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Yes, life insurance companies typically pay death benefits to beneficiaries and loved ones whether the deceased is 20 or 100. Standard life insurance policies cover deaths as long as the policy is active at the time of death and it happens after the policy’s contestability period.

A contestability period is the first two years of a life insurance policy. A life insurance company will likely deny a death benefits claim if the death occurs during the contestability period and the cause of death is suicide. A life insurer will also deny death benefits if the covered person lied or misrepresented information on the life insurance application and the person died during the contestability period.

It’s vital that you’re completely honest on a life insurance application. Don’t lie about a health condition or illness. Lying about a medical condition can leave your family without any financial help when you die.

Also, be truthful about your tobacco habits. If you claim to be a nonsmoker (and get much lower life insurance rates), but you wind up dying from a smoking-related ailment, life insurance companies may deny the claim and leave your family and beneficiaries without a death benefit when the policyholder dies. Generally, after two years, a life insurance company won’t contest a claim. 

A life insurance company will pay out a death benefit to a beneficiary regardless of the policyholder’s age if the deceased has a permanent life insurance policy, such as whole life or universal life. Those policies are guaranteed as long as the premiums are paid.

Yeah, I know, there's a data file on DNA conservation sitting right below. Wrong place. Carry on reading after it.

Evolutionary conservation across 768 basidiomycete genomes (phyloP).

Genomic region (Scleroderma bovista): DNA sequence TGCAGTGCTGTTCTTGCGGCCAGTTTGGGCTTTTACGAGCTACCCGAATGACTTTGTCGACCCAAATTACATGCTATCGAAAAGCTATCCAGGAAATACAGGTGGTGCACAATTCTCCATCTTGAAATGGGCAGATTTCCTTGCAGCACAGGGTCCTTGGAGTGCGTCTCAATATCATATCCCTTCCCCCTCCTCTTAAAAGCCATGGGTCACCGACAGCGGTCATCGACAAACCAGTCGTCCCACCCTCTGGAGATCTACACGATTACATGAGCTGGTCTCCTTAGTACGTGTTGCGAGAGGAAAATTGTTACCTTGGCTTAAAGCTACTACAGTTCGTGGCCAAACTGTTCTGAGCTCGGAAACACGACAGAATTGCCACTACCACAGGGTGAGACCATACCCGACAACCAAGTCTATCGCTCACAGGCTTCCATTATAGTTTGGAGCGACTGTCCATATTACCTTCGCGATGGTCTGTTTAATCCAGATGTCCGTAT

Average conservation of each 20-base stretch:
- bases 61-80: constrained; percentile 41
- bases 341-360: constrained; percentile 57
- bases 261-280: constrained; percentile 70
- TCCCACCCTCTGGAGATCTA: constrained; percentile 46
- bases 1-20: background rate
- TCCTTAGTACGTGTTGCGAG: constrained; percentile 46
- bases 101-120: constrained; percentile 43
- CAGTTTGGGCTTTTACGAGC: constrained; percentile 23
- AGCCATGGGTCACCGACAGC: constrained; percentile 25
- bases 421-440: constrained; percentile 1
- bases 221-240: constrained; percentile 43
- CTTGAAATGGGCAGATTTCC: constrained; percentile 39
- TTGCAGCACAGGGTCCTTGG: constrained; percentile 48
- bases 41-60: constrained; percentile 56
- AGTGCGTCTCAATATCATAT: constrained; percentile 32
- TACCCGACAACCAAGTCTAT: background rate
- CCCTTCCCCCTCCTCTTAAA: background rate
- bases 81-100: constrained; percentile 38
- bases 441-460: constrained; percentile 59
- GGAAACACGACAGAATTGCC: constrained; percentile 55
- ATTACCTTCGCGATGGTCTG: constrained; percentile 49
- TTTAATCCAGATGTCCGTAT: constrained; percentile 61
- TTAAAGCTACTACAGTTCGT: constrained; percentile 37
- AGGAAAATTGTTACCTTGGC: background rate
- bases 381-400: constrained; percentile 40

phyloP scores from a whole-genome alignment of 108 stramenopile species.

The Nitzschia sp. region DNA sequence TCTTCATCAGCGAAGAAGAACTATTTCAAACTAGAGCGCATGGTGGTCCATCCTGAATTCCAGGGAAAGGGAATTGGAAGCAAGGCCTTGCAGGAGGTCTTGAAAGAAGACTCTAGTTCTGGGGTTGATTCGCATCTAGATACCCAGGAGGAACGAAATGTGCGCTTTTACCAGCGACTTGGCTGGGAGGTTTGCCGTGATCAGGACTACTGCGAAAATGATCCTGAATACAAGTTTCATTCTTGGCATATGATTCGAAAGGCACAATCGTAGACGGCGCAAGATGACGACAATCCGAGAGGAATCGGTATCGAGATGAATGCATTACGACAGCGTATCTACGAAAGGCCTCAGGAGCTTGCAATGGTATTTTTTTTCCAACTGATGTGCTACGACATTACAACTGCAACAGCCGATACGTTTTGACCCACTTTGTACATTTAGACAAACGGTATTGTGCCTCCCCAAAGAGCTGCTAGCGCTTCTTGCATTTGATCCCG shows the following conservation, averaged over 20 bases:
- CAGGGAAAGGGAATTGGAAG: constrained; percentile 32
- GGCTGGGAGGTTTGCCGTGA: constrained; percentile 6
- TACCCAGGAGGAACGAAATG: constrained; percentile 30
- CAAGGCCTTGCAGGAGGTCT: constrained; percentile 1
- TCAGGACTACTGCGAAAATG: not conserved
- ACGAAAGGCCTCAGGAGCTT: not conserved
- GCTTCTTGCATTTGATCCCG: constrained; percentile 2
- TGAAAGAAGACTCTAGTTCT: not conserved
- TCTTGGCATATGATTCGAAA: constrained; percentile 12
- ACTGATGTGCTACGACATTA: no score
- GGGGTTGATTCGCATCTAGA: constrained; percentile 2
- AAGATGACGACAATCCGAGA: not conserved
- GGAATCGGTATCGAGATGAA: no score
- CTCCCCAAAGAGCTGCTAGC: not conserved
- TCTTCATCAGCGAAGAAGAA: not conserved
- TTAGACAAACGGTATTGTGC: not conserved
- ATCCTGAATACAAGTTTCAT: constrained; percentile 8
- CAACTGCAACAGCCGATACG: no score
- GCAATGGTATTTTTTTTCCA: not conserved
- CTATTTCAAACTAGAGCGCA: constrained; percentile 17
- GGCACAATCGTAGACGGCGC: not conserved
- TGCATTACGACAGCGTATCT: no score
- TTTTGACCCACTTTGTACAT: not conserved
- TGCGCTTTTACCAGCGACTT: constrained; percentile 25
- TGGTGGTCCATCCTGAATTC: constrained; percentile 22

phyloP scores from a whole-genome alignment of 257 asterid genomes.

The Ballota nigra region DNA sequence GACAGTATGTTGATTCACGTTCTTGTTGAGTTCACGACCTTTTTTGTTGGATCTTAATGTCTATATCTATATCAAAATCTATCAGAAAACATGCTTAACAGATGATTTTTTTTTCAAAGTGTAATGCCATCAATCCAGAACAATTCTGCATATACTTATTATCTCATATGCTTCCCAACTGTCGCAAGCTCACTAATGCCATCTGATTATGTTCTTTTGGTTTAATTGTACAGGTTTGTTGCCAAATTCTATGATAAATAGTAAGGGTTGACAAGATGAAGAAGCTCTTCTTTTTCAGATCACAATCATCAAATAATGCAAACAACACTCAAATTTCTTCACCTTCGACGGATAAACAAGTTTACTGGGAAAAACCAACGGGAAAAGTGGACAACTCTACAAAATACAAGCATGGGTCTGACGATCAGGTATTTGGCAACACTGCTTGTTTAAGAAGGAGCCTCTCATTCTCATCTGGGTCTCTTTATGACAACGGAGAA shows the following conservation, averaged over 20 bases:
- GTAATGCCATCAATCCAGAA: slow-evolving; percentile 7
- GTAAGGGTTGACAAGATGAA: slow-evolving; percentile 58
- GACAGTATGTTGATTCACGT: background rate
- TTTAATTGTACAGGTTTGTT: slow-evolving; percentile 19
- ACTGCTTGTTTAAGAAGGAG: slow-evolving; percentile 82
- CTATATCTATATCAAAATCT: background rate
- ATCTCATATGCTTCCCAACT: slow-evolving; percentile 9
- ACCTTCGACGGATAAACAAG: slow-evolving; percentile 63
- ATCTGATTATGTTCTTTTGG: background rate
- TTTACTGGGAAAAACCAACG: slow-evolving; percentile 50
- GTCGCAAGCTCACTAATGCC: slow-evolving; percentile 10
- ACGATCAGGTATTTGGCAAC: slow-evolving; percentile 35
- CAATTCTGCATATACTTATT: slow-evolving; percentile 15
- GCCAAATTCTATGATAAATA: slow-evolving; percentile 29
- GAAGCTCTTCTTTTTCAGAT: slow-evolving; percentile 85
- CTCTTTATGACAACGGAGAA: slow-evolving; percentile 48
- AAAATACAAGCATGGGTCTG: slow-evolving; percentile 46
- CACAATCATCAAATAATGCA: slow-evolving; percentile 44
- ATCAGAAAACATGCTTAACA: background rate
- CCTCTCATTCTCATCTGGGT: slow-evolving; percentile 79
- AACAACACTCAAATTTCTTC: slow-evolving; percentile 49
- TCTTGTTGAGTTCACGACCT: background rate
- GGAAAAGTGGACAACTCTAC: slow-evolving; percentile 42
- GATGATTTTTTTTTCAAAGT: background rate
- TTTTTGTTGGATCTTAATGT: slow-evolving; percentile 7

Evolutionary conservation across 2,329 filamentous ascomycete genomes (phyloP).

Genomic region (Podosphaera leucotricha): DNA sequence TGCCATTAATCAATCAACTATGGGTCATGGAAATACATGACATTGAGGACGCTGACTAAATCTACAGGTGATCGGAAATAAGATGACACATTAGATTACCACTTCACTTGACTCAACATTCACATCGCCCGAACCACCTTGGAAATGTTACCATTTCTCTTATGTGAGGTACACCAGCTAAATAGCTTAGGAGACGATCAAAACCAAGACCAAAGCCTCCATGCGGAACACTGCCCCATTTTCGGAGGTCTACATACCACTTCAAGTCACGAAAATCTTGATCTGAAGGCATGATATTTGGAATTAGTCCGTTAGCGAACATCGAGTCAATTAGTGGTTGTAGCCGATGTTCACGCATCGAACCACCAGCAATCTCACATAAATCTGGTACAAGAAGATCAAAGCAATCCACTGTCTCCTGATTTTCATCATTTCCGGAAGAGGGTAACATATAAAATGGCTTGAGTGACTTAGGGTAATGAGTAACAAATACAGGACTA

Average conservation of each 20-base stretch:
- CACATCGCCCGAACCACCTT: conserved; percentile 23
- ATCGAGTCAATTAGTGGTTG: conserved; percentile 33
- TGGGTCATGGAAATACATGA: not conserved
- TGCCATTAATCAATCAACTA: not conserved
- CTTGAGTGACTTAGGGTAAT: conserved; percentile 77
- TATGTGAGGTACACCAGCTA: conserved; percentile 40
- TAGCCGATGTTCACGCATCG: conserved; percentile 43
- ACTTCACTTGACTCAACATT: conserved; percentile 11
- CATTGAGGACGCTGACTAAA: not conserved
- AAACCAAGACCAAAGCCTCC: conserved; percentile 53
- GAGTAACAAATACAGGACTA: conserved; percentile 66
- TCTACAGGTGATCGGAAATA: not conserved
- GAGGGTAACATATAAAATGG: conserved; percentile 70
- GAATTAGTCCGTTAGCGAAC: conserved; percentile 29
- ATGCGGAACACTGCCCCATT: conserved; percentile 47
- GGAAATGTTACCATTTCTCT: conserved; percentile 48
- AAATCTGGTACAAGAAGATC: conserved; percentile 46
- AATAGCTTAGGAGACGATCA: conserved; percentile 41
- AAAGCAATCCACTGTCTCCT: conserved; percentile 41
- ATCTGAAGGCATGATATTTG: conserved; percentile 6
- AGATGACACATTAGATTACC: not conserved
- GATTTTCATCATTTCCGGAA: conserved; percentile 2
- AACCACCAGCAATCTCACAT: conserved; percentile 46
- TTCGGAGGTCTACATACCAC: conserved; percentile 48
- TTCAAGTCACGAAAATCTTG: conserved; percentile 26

Meanwhile, term life insurance policies are only for a period of time, such as 10, 20 or 30 years. If you outlive a term life insurance policy, your beneficiaries won’t receive a death benefit. Many term life policies let policy owners convert to a permanent life insurance policy. Term life members can also attempt to get another term life policy once their policy ends. 

Also, though a life insurance policy will pay out if a person dies of old age, accidental death and dismemberment insurance (AD&D) doesn’t pay out for old age or injury. Instead, AD&D coverage covers accidental deaths and dismemberment. So, AD&D will cover a person if there’s a loss of limb, hand, foot or eyesight.

You can purchase AD&D as a standalone individual policy, as a rider on a life insurance policy, or through a group policy. Many employers offer AD&D insurance as an employee benefit.

AD&D is not a substitute for standard life insurance because it provides a death benefit only if you die in an accident. Over the course of your lifetime, you’re much more likely to die from heart disease, stroke or cancer, so AD&D coverage isn’t enough for comprehensive life insurance coverage.

However, AD&D can provide an extra layer of coverage on top of traditional life insurance. For example, if you had $100,000 in standard life insurance and $100,000 in AD&D, and died in an accident, the combined payout would be $200,000, a scenario known as “double indemnity.”

If you’re a senior citizen, you can usually find a permanent life insurance policy, such as final expense coverage. Final expense insurance offers small death benefits, often $5,000 to $25,000, and is meant to help survivors pay funeral and other end-of-life costs. They’re not meant to help pay a mortgage or provide long-term financial stability to survivors.

Term life insurance could be an option for seniors, too, depending on the person’s age and health. You’ll likely struggle to find an affordable term life policy if you want to get a policy until you’re over 70. In that case, your only option may be final expense insurance or a guaranteed life insurance policy that doesn’t require a medical exam or ask any health-related questions.

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Les Masterson


Les, a former managing editor, insurance, at QuinStreet, has more than 20 years of experience in journalism. In his career, he has covered everything from health insurance to presidential politics.